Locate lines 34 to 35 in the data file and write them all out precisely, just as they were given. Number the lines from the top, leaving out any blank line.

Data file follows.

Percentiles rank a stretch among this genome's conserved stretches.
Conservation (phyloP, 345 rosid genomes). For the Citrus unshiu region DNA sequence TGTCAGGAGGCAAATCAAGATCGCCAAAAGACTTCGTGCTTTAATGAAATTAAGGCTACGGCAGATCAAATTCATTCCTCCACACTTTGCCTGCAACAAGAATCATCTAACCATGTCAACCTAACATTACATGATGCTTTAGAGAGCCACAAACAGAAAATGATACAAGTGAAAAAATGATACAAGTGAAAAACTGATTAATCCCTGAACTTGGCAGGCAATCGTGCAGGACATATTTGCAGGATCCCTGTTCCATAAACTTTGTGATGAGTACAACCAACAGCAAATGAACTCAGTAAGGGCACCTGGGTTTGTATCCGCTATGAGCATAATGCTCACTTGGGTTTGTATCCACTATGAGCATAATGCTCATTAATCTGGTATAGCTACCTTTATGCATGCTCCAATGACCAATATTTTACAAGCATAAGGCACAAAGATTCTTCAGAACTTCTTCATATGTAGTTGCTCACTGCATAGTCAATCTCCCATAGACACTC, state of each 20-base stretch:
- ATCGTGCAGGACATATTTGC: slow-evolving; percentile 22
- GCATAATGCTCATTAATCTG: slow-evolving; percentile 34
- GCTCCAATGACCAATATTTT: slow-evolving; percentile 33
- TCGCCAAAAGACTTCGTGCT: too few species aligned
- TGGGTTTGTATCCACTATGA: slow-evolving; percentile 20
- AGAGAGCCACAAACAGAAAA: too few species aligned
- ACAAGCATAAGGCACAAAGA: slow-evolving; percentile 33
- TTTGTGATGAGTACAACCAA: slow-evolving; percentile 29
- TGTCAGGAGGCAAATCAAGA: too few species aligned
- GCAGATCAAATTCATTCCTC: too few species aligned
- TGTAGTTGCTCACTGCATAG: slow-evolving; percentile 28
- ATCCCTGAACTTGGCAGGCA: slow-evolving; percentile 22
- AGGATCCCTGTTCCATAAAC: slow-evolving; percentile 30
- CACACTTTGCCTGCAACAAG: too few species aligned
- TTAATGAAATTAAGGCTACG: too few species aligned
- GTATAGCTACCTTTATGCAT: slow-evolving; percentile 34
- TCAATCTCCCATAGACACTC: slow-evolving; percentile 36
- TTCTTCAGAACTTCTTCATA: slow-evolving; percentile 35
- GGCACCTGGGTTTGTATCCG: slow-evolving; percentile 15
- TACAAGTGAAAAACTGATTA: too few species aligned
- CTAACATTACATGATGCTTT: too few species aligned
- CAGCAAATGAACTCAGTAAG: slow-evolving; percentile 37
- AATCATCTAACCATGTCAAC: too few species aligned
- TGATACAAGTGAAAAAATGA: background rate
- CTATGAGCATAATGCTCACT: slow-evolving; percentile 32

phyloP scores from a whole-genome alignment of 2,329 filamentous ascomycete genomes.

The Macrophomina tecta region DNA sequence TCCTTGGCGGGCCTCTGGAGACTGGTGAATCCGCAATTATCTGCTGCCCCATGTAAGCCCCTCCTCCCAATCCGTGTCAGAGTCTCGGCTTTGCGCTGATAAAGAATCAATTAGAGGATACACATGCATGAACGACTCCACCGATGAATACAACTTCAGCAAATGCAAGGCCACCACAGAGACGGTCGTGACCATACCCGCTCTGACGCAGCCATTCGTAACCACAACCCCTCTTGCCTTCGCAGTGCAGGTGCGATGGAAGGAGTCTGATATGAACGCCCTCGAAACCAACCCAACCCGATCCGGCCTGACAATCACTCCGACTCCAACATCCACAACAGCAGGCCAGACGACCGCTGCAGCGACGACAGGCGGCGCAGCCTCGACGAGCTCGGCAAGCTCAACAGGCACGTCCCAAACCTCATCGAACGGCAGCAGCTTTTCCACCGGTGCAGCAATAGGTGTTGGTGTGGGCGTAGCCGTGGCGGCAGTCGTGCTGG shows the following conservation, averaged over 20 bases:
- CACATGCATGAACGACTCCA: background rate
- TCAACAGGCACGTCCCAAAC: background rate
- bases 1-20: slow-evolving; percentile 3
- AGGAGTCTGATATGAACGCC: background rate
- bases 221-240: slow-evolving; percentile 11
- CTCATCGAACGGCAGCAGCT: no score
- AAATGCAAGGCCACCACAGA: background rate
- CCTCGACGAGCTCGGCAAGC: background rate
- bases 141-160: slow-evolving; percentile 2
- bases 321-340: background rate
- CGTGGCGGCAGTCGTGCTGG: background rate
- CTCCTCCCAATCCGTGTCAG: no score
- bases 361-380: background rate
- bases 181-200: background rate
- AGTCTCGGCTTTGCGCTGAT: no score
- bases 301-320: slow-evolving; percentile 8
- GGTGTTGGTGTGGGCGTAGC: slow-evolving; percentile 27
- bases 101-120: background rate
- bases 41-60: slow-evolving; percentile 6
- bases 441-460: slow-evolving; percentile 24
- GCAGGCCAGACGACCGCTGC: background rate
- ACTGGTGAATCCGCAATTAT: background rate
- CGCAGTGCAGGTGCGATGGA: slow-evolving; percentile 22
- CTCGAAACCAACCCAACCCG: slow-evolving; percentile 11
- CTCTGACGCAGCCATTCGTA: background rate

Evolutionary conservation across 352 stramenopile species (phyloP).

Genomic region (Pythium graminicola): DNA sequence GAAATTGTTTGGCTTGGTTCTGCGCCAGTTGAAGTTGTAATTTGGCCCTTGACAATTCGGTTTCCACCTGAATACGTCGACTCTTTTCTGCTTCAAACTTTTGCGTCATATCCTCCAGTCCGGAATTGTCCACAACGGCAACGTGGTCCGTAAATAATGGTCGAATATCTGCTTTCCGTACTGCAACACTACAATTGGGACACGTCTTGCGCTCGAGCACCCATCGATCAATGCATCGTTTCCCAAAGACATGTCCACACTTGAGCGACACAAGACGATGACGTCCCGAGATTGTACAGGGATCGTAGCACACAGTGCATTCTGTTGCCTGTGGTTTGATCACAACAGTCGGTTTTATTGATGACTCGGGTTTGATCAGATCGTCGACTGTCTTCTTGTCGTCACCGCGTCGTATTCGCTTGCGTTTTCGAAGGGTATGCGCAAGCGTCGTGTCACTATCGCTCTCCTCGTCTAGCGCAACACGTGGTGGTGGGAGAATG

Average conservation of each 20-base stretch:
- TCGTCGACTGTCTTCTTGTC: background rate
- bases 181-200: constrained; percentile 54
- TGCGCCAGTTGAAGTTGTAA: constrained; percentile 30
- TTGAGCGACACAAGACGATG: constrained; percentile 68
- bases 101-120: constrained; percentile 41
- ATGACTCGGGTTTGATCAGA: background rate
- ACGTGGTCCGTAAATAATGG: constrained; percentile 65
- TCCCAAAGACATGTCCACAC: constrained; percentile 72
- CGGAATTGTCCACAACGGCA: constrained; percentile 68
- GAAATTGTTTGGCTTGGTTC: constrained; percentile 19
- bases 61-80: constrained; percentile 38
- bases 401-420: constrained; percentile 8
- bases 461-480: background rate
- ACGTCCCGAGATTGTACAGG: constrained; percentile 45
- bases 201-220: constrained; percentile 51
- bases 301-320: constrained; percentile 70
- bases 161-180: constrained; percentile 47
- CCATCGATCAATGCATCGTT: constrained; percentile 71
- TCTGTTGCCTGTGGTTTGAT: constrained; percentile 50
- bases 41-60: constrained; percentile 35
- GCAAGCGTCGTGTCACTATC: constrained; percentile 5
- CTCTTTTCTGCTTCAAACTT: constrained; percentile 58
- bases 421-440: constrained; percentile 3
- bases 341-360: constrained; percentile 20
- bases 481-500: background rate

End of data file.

- bases 221-240: slow-evolving; percentile 11
- CTCATCGAACGGCAGCAGCT: no score